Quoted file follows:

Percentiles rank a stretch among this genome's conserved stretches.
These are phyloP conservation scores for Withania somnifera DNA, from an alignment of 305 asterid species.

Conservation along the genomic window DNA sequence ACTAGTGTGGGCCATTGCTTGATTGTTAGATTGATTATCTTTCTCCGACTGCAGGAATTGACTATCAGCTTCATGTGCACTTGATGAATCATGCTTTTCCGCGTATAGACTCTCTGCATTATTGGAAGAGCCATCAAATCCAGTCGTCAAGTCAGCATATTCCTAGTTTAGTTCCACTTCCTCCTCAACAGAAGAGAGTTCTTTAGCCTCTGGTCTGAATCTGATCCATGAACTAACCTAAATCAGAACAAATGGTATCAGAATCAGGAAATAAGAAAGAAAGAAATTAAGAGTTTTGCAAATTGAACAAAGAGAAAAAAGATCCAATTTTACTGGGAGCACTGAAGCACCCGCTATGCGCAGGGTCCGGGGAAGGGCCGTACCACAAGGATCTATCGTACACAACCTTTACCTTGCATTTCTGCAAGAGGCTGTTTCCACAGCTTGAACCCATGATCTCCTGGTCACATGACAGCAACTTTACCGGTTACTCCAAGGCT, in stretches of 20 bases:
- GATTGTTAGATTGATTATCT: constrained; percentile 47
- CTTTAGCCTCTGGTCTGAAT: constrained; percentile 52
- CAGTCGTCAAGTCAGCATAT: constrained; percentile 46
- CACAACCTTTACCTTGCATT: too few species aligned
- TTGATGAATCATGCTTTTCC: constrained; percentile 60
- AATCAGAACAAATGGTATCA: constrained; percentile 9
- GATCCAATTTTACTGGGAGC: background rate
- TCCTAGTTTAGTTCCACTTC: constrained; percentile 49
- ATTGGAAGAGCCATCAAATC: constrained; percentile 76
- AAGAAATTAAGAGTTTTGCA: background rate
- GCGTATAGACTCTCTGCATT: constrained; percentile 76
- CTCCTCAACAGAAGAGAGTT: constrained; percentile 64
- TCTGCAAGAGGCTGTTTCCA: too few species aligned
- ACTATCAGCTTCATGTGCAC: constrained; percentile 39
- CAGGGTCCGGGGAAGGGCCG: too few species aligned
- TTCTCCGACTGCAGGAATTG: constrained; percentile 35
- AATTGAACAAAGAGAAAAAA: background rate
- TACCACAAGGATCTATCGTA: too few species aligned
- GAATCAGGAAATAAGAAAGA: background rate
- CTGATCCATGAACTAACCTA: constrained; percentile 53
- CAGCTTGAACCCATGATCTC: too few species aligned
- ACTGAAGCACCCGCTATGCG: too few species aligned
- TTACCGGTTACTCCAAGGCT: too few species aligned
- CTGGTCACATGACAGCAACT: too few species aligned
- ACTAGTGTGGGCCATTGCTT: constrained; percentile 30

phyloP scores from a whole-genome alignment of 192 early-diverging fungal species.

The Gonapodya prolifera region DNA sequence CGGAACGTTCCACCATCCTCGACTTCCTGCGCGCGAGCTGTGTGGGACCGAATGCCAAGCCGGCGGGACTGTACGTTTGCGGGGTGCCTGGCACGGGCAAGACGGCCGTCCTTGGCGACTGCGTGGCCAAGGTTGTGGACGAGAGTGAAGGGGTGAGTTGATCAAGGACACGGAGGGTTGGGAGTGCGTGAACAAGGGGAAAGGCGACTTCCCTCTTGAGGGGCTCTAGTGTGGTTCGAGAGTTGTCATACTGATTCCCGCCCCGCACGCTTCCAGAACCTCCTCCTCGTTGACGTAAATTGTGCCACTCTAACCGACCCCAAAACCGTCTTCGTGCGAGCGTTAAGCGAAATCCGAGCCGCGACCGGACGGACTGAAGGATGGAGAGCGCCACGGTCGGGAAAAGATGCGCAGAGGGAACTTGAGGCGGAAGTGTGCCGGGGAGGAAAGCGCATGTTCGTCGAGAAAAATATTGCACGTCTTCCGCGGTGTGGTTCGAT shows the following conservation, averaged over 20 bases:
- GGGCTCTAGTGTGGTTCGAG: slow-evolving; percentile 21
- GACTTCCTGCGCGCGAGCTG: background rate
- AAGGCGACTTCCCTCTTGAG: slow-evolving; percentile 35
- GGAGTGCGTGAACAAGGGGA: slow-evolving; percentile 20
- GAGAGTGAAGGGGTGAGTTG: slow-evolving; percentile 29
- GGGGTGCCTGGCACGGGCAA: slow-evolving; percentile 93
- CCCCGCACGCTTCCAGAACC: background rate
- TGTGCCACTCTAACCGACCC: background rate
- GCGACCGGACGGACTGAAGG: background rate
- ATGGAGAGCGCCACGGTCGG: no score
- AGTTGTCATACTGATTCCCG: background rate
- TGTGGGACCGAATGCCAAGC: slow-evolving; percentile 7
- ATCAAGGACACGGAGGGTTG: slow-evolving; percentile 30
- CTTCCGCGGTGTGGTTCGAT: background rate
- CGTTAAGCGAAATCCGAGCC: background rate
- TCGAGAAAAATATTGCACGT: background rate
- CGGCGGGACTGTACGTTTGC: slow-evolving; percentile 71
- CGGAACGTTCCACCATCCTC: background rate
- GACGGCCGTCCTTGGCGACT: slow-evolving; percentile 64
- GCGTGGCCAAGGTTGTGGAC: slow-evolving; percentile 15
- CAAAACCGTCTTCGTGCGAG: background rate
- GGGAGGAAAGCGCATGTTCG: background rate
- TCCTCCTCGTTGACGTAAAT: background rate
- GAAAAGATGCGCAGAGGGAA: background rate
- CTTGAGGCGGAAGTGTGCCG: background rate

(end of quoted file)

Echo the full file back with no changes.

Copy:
Percentiles rank a stretch among this genome's conserved stretches.
These are phyloP conservation scores for Withania somnifera DNA, from an alignment of 305 asterid species.

Conservation along the genomic window DNA sequence ACTAGTGTGGGCCATTGCTTGATTGTTAGATTGATTATCTTTCTCCGACTGCAGGAATTGACTATCAGCTTCATGTGCACTTGATGAATCATGCTTTTCCGCGTATAGACTCTCTGCATTATTGGAAGAGCCATCAAATCCAGTCGTCAAGTCAGCATATTCCTAGTTTAGTTCCACTTCCTCCTCAACAGAAGAGAGTTCTTTAGCCTCTGGTCTGAATCTGATCCATGAACTAACCTAAATCAGAACAAATGGTATCAGAATCAGGAAATAAGAAAGAAAGAAATTAAGAGTTTTGCAAATTGAACAAAGAGAAAAAAGATCCAATTTTACTGGGAGCACTGAAGCACCCGCTATGCGCAGGGTCCGGGGAAGGGCCGTACCACAAGGATCTATCGTACACAACCTTTACCTTGCATTTCTGCAAGAGGCTGTTTCCACAGCTTGAACCCATGATCTCCTGGTCACATGACAGCAACTTTACCGGTTACTCCAAGGCT, in stretches of 20 bases:
- GATTGTTAGATTGATTATCT: constrained; percentile 47
- CTTTAGCCTCTGGTCTGAAT: constrained; percentile 52
- CAGTCGTCAAGTCAGCATAT: constrained; percentile 46
- CACAACCTTTACCTTGCATT: too few species aligned
- TTGATGAATCATGCTTTTCC: constrained; percentile 60
- AATCAGAACAAATGGTATCA: constrained; percentile 9
- GATCCAATTTTACTGGGAGC: background rate
- TCCTAGTTTAGTTCCACTTC: constrained; percentile 49
- ATTGGAAGAGCCATCAAATC: constrained; percentile 76
- AAGAAATTAAGAGTTTTGCA: background rate
- GCGTATAGACTCTCTGCATT: constrained; percentile 76
- CTCCTCAACAGAAGAGAGTT: constrained; percentile 64
- TCTGCAAGAGGCTGTTTCCA: too few species aligned
- ACTATCAGCTTCATGTGCAC: constrained; percentile 39
- CAGGGTCCGGGGAAGGGCCG: too few species aligned
- TTCTCCGACTGCAGGAATTG: constrained; percentile 35
- AATTGAACAAAGAGAAAAAA: background rate
- TACCACAAGGATCTATCGTA: too few species aligned
- GAATCAGGAAATAAGAAAGA: background rate
- CTGATCCATGAACTAACCTA: constrained; percentile 53
- CAGCTTGAACCCATGATCTC: too few species aligned
- ACTGAAGCACCCGCTATGCG: too few species aligned
- TTACCGGTTACTCCAAGGCT: too few species aligned
- CTGGTCACATGACAGCAACT: too few species aligned
- ACTAGTGTGGGCCATTGCTT: constrained; percentile 30

phyloP scores from a whole-genome alignment of 192 early-diverging fungal species.

The Gonapodya prolifera region DNA sequence CGGAACGTTCCACCATCCTCGACTTCCTGCGCGCGAGCTGTGTGGGACCGAATGCCAAGCCGGCGGGACTGTACGTTTGCGGGGTGCCTGGCACGGGCAAGACGGCCGTCCTTGGCGACTGCGTGGCCAAGGTTGTGGACGAGAGTGAAGGGGTGAGTTGATCAAGGACACGGAGGGTTGGGAGTGCGTGAACAAGGGGAAAGGCGACTTCCCTCTTGAGGGGCTCTAGTGTGGTTCGAGAGTTGTCATACTGATTCCCGCCCCGCACGCTTCCAGAACCTCCTCCTCGTTGACGTAAATTGTGCCACTCTAACCGACCCCAAAACCGTCTTCGTGCGAGCGTTAAGCGAAATCCGAGCCGCGACCGGACGGACTGAAGGATGGAGAGCGCCACGGTCGGGAAAAGATGCGCAGAGGGAACTTGAGGCGGAAGTGTGCCGGGGAGGAAAGCGCATGTTCGTCGAGAAAAATATTGCACGTCTTCCGCGGTGTGGTTCGAT shows the following conservation, averaged over 20 bases:
- GGGCTCTAGTGTGGTTCGAG: slow-evolving; percentile 21
- GACTTCCTGCGCGCGAGCTG: background rate
- AAGGCGACTTCCCTCTTGAG: slow-evolving; percentile 35
- GGAGTGCGTGAACAAGGGGA: slow-evolving; percentile 20
- GAGAGTGAAGGGGTGAGTTG: slow-evolving; percentile 29
- GGGGTGCCTGGCACGGGCAA: slow-evolving; percentile 93
- CCCCGCACGCTTCCAGAACC: background rate
- TGTGCCACTCTAACCGACCC: background rate
- GCGACCGGACGGACTGAAGG: background rate
- ATGGAGAGCGCCACGGTCGG: no score
- AGTTGTCATACTGATTCCCG: background rate
- TGTGGGACCGAATGCCAAGC: slow-evolving; percentile 7
- ATCAAGGACACGGAGGGTTG: slow-evolving; percentile 30
- CTTCCGCGGTGTGGTTCGAT: background rate
- CGTTAAGCGAAATCCGAGCC: background rate
- TCGAGAAAAATATTGCACGT: background rate
- CGGCGGGACTGTACGTTTGC: slow-evolving; percentile 71
- CGGAACGTTCCACCATCCTC: background rate
- GACGGCCGTCCTTGGCGACT: slow-evolving; percentile 64
- GCGTGGCCAAGGTTGTGGAC: slow-evolving; percentile 15
- CAAAACCGTCTTCGTGCGAG: background rate
- GGGAGGAAAGCGCATGTTCG: background rate
- TCCTCCTCGTTGACGTAAAT: background rate
- GAAAAGATGCGCAGAGGGAA: background rate
- CTTGAGGCGGAAGTGTGCCG: background rate